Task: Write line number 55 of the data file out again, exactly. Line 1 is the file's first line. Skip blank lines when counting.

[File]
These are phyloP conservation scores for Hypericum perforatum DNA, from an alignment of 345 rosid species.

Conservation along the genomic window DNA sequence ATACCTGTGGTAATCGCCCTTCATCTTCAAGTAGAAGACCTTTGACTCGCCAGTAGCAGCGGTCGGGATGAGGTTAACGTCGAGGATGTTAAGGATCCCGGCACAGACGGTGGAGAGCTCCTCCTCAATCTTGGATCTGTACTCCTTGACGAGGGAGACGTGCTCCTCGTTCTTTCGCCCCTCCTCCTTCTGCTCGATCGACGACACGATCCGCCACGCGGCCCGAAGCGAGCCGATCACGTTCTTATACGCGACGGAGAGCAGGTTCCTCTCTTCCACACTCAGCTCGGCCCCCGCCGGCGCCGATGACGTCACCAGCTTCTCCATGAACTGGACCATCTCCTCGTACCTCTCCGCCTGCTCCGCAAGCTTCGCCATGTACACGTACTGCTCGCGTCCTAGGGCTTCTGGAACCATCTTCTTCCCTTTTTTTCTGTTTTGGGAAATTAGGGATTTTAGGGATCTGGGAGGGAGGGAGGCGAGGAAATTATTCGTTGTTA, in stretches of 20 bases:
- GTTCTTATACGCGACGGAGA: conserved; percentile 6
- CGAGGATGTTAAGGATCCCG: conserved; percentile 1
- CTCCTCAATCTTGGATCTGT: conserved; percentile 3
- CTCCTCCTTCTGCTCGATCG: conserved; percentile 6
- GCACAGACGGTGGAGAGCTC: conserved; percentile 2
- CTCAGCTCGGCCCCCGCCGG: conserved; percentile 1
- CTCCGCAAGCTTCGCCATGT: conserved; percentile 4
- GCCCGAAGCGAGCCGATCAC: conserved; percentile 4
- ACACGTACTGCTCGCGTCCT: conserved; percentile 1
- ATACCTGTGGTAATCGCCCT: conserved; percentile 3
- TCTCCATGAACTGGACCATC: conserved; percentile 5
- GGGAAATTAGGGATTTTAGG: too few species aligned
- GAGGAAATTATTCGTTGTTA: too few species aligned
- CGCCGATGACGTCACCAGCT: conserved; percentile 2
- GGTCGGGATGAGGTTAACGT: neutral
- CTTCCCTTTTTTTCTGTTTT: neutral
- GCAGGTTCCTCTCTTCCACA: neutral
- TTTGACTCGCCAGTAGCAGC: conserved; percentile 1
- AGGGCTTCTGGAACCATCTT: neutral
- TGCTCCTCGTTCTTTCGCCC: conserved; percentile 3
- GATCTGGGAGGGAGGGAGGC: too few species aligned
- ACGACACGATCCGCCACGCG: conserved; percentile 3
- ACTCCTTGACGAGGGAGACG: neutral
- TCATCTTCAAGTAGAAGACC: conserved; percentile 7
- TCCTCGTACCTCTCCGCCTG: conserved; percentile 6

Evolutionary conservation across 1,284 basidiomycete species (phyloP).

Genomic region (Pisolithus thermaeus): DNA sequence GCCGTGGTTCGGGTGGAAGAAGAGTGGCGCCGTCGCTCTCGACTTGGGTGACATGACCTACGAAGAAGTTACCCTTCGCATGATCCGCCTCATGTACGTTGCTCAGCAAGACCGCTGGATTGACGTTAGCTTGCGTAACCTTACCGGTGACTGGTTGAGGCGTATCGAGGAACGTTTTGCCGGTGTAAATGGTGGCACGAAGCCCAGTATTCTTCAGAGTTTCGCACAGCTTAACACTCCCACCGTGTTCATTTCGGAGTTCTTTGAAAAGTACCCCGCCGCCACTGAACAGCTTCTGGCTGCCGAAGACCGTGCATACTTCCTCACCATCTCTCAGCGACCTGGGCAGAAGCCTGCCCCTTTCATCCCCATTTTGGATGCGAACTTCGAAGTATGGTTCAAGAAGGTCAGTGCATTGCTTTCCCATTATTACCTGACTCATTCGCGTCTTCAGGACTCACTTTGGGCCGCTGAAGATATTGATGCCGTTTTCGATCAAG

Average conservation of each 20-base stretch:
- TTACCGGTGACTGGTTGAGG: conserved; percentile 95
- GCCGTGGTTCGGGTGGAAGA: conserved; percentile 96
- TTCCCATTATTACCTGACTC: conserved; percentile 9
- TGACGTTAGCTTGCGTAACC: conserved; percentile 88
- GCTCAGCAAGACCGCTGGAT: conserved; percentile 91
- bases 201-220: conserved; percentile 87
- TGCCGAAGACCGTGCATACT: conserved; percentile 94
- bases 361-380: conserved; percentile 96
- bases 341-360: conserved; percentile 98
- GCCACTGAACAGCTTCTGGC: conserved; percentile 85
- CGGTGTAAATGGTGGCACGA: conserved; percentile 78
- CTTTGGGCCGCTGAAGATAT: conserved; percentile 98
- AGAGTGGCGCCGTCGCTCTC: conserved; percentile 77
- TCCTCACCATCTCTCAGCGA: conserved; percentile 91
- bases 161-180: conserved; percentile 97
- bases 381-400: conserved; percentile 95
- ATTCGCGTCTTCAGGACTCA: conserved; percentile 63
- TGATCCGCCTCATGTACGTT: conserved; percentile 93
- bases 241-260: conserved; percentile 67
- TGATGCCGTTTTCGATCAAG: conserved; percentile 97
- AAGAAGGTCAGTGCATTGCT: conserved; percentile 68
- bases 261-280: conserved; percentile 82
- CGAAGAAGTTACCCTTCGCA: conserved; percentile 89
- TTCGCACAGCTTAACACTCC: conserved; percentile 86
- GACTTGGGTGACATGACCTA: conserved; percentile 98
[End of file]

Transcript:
- GACTTGGGTGACATGACCTA: conserved; percentile 98